A view of the European Parliament in Brussels, Belgium on October 9, 2019. (REUTERS/Yves Herman)
A view of the European Parliament in Brussels, Belgium on October 9, 2019. (REUTERS/Yves Herman)

European Parliament must push for safeguards for journalists in ‘e-evidence’ proposal

Brussels, October 30, 2019—The Committee to Protect Journalists expressed concern today that a proposed European Union regulation on law enforcement access to electronic data lacks sufficient safeguards for journalists. The Regulation on European Production and Preservation Orders is known as the “e-evidence proposal.”

Under the proposal, prosecutors from one EU member state could order internet service providers in another EU state to store or produce data without oversight from a judge in the target country, and a short timeframe for compliance, according to German news website netzpolitik.org. Unclear definitions could enable collection of a range of data about an individual’s personal information, internet use and electronic communications, according to the European Digital Rights advocacy group.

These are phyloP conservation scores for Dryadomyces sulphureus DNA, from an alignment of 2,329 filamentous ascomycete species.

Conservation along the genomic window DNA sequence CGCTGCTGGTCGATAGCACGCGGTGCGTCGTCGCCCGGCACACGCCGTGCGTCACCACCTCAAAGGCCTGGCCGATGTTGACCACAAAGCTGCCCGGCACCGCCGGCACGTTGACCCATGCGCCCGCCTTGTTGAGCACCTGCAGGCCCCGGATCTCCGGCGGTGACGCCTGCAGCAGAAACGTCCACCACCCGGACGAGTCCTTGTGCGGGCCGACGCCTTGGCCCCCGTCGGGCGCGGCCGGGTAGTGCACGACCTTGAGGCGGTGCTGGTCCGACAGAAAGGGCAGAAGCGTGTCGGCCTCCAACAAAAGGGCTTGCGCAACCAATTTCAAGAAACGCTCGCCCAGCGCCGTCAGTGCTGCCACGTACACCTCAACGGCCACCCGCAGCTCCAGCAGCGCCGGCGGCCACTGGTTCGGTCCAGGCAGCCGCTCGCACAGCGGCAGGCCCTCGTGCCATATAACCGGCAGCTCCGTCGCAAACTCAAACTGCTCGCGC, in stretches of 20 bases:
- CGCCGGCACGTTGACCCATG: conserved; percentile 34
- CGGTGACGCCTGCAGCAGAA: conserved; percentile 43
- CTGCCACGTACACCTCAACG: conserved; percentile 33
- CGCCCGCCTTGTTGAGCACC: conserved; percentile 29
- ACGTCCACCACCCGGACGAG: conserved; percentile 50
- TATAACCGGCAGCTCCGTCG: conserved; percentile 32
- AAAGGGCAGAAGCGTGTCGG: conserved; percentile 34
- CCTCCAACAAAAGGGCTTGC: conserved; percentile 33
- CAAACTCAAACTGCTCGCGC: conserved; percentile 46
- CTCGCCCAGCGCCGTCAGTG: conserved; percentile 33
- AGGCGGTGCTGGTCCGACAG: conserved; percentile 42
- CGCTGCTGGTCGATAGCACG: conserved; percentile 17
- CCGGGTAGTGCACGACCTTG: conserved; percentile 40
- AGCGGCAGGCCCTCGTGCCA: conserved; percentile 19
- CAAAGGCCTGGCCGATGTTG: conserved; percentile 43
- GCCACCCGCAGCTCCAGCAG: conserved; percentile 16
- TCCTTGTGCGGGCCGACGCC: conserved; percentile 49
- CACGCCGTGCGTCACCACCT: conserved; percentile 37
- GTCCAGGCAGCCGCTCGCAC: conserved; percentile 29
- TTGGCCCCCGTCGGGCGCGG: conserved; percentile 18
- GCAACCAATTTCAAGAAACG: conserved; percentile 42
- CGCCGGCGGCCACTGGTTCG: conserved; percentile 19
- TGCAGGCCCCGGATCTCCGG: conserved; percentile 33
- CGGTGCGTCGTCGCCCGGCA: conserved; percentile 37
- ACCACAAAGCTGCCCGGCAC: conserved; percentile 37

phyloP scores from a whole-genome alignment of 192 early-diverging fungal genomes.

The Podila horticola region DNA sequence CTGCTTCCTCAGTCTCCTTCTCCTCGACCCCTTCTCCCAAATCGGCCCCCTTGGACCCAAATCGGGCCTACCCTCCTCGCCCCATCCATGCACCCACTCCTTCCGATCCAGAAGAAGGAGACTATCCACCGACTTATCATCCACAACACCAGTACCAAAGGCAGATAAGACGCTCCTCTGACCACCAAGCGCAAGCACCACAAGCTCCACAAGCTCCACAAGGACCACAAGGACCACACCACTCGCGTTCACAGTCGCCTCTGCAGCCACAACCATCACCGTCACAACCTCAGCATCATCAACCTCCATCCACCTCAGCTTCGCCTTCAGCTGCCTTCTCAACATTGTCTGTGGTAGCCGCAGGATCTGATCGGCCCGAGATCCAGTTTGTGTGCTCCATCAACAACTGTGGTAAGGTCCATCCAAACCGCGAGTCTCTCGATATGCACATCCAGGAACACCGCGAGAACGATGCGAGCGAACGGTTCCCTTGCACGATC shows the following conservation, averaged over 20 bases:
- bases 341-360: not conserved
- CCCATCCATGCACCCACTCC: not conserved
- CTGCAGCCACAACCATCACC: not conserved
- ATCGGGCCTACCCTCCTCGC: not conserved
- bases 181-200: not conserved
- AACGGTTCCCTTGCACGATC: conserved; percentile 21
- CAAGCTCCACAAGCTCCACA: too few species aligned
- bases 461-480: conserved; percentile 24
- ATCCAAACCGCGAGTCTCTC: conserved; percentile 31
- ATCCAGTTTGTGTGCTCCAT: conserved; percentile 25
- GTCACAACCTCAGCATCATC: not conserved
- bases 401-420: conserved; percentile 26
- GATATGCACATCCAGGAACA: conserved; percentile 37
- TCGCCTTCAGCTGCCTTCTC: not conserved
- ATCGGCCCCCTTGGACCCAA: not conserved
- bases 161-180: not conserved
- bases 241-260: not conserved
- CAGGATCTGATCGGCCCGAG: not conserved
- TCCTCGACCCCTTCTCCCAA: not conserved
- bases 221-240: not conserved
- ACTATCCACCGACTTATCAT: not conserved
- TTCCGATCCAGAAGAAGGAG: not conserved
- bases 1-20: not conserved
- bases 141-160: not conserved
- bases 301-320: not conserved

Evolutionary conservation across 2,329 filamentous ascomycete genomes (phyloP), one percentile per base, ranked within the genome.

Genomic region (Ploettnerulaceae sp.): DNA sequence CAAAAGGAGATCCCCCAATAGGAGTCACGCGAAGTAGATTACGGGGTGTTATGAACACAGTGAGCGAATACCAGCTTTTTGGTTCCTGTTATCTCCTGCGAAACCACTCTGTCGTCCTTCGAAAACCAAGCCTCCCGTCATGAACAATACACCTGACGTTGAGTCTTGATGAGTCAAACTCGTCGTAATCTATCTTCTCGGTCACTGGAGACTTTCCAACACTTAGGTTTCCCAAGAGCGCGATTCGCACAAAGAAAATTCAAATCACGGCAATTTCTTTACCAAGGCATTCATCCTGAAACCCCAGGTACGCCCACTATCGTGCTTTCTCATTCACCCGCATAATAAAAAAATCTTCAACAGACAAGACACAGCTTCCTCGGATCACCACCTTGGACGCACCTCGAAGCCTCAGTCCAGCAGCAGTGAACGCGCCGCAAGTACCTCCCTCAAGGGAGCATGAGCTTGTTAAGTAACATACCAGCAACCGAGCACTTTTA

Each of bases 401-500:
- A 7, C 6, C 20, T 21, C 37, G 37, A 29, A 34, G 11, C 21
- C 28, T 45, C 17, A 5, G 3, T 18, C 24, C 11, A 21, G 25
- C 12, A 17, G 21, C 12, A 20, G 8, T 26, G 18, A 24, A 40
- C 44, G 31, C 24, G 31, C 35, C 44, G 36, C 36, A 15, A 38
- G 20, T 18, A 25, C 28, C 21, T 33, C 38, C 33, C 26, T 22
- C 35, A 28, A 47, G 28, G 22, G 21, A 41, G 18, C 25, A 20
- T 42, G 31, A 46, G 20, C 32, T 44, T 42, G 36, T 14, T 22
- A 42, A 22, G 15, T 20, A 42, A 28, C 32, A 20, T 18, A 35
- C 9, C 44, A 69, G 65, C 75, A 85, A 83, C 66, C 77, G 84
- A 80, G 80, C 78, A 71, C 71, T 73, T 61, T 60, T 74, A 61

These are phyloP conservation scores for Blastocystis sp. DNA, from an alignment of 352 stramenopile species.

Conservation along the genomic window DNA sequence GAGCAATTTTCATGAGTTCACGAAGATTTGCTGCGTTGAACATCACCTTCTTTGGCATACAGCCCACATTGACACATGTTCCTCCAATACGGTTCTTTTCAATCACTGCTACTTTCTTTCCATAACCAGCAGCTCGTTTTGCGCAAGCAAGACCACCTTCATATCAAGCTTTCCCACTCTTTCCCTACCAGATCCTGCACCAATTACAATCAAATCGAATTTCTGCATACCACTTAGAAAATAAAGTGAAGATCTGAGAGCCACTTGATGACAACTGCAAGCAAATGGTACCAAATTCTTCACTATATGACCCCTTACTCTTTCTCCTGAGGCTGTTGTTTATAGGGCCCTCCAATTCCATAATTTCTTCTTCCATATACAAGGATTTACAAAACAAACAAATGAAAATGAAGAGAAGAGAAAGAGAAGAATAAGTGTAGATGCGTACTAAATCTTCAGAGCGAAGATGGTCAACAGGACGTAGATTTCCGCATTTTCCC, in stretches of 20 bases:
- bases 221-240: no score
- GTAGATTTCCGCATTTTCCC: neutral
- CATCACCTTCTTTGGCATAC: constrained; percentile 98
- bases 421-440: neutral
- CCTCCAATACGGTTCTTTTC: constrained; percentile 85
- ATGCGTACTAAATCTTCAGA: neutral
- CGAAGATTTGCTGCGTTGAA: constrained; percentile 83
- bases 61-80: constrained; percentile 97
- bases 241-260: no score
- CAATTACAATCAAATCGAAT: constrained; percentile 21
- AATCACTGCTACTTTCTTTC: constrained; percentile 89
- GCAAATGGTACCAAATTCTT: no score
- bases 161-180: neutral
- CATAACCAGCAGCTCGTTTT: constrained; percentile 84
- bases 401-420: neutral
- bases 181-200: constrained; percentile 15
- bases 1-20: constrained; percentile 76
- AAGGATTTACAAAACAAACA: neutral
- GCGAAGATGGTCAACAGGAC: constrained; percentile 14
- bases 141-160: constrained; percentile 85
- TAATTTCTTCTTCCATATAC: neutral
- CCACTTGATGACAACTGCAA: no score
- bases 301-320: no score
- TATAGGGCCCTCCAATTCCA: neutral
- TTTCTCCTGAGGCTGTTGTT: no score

“Internet companies host sensitive information about journalists and their sources, and this proposal would leave those companies to adjudicate whether or not to hand it to a foreign authority,” said Tom Gibson, CPJ’s EU representative. “The proposal must explicitly protect journalists’ electronic data and require appropriate judicial oversight of any attempts to access it.”

The European Commission first issued the proposal in April 2018 and the European Parliament is due to report a position on it before the end of the year, allowing for negotiations with the Commission and the Council of the European Union.

[Editor’s note: The text has been modified in the second paragraph to correct the name of netzpolitik.org and in the fourth paragraph to clarify parliamentary procedure.]